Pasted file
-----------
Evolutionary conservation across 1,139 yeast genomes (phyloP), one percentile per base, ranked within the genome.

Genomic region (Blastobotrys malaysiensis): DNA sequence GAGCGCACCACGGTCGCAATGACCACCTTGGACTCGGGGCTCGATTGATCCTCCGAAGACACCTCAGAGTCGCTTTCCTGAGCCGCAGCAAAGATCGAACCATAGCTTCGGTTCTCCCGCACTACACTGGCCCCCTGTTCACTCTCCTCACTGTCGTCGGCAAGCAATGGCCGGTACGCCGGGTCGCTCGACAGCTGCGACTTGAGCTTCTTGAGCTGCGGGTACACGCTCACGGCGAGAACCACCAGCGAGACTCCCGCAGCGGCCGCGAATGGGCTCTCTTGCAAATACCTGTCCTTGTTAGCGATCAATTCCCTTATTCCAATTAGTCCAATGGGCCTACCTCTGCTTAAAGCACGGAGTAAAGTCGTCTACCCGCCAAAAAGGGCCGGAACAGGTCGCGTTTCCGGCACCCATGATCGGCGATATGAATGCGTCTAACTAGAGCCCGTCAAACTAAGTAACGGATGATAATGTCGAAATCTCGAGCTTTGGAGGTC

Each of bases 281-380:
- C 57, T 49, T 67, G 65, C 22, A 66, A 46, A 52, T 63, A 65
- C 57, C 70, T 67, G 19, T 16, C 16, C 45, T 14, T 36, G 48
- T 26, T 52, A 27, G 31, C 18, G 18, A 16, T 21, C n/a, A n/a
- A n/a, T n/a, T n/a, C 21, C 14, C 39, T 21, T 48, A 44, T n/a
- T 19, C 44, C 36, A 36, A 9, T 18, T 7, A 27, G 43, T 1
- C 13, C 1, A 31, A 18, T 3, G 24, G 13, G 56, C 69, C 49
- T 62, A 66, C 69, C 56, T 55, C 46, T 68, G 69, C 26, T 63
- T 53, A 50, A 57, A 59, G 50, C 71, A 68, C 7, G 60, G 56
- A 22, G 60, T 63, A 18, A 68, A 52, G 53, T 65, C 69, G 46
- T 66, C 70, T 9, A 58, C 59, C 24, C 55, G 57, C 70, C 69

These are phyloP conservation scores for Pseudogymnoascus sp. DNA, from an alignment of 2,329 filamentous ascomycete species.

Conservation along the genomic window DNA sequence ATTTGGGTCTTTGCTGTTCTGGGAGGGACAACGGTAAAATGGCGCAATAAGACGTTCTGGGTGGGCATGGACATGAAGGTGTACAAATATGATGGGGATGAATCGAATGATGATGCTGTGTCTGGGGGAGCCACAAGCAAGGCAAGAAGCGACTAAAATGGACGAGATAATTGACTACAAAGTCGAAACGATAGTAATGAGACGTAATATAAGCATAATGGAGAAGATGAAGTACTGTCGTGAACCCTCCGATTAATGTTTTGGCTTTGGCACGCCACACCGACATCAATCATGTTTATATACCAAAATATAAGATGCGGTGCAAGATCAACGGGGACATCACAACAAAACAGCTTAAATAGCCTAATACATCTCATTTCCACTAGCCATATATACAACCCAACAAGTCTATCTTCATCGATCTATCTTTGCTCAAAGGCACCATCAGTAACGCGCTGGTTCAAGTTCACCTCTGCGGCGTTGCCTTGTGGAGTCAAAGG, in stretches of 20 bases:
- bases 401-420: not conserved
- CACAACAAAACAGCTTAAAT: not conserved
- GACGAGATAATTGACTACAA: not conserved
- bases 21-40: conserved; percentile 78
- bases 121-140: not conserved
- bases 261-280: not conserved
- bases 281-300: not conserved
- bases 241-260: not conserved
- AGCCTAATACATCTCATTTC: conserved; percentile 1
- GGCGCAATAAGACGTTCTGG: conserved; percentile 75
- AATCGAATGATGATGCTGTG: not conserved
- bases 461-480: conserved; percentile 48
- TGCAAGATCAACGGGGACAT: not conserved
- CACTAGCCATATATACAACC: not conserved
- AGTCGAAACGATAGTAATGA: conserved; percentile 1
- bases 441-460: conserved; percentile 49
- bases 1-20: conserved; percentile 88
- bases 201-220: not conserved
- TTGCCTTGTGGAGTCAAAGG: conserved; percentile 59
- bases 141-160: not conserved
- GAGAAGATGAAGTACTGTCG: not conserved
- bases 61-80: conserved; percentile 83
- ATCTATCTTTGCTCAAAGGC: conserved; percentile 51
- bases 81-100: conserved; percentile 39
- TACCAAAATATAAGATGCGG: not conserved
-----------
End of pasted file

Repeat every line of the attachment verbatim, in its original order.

Evolutionary conservation across 1,139 yeast genomes (phyloP), one percentile per base, ranked within the genome.

Genomic region (Blastobotrys malaysiensis): DNA sequence GAGCGCACCACGGTCGCAATGACCACCTTGGACTCGGGGCTCGATTGATCCTCCGAAGACACCTCAGAGTCGCTTTCCTGAGCCGCAGCAAAGATCGAACCATAGCTTCGGTTCTCCCGCACTACACTGGCCCCCTGTTCACTCTCCTCACTGTCGTCGGCAAGCAATGGCCGGTACGCCGGGTCGCTCGACAGCTGCGACTTGAGCTTCTTGAGCTGCGGGTACACGCTCACGGCGAGAACCACCAGCGAGACTCCCGCAGCGGCCGCGAATGGGCTCTCTTGCAAATACCTGTCCTTGTTAGCGATCAATTCCCTTATTCCAATTAGTCCAATGGGCCTACCTCTGCTTAAAGCACGGAGTAAAGTCGTCTACCCGCCAAAAAGGGCCGGAACAGGTCGCGTTTCCGGCACCCATGATCGGCGATATGAATGCGTCTAACTAGAGCCCGTCAAACTAAGTAACGGATGATAATGTCGAAATCTCGAGCTTTGGAGGTC

Each of bases 281-380:
- C 57, T 49, T 67, G 65, C 22, A 66, A 46, A 52, T 63, A 65
- C 57, C 70, T 67, G 19, T 16, C 16, C 45, T 14, T 36, G 48
- T 26, T 52, A 27, G 31, C 18, G 18, A 16, T 21, C n/a, A n/a
- A n/a, T n/a, T n/a, C 21, C 14, C 39, T 21, T 48, A 44, T n/a
- T 19, C 44, C 36, A 36, A 9, T 18, T 7, A 27, G 43, T 1
- C 13, C 1, A 31, A 18, T 3, G 24, G 13, G 56, C 69, C 49
- T 62, A 66, C 69, C 56, T 55, C 46, T 68, G 69, C 26, T 63
- T 53, A 50, A 57, A 59, G 50, C 71, A 68, C 7, G 60, G 56
- A 22, G 60, T 63, A 18, A 68, A 52, G 53, T 65, C 69, G 46
- T 66, C 70, T 9, A 58, C 59, C 24, C 55, G 57, C 70, C 69

These are phyloP conservation scores for Pseudogymnoascus sp. DNA, from an alignment of 2,329 filamentous ascomycete species.

Conservation along the genomic window DNA sequence ATTTGGGTCTTTGCTGTTCTGGGAGGGACAACGGTAAAATGGCGCAATAAGACGTTCTGGGTGGGCATGGACATGAAGGTGTACAAATATGATGGGGATGAATCGAATGATGATGCTGTGTCTGGGGGAGCCACAAGCAAGGCAAGAAGCGACTAAAATGGACGAGATAATTGACTACAAAGTCGAAACGATAGTAATGAGACGTAATATAAGCATAATGGAGAAGATGAAGTACTGTCGTGAACCCTCCGATTAATGTTTTGGCTTTGGCACGCCACACCGACATCAATCATGTTTATATACCAAAATATAAGATGCGGTGCAAGATCAACGGGGACATCACAACAAAACAGCTTAAATAGCCTAATACATCTCATTTCCACTAGCCATATATACAACCCAACAAGTCTATCTTCATCGATCTATCTTTGCTCAAAGGCACCATCAGTAACGCGCTGGTTCAAGTTCACCTCTGCGGCGTTGCCTTGTGGAGTCAAAGG, in stretches of 20 bases:
- bases 401-420: not conserved
- CACAACAAAACAGCTTAAAT: not conserved
- GACGAGATAATTGACTACAA: not conserved
- bases 21-40: conserved; percentile 78
- bases 121-140: not conserved
- bases 261-280: not conserved
- bases 281-300: not conserved
- bases 241-260: not conserved
- AGCCTAATACATCTCATTTC: conserved; percentile 1
- GGCGCAATAAGACGTTCTGG: conserved; percentile 75
- AATCGAATGATGATGCTGTG: not conserved
- bases 461-480: conserved; percentile 48
- TGCAAGATCAACGGGGACAT: not conserved
- CACTAGCCATATATACAACC: not conserved
- AGTCGAAACGATAGTAATGA: conserved; percentile 1
- bases 441-460: conserved; percentile 49
- bases 1-20: conserved; percentile 88
- bases 201-220: not conserved
- TTGCCTTGTGGAGTCAAAGG: conserved; percentile 59
- bases 141-160: not conserved
- GAGAAGATGAAGTACTGTCG: not conserved
- bases 61-80: conserved; percentile 83
- ATCTATCTTTGCTCAAAGGC: conserved; percentile 51
- bases 81-100: conserved; percentile 39
- TACCAAAATATAAGATGCGG: not conserved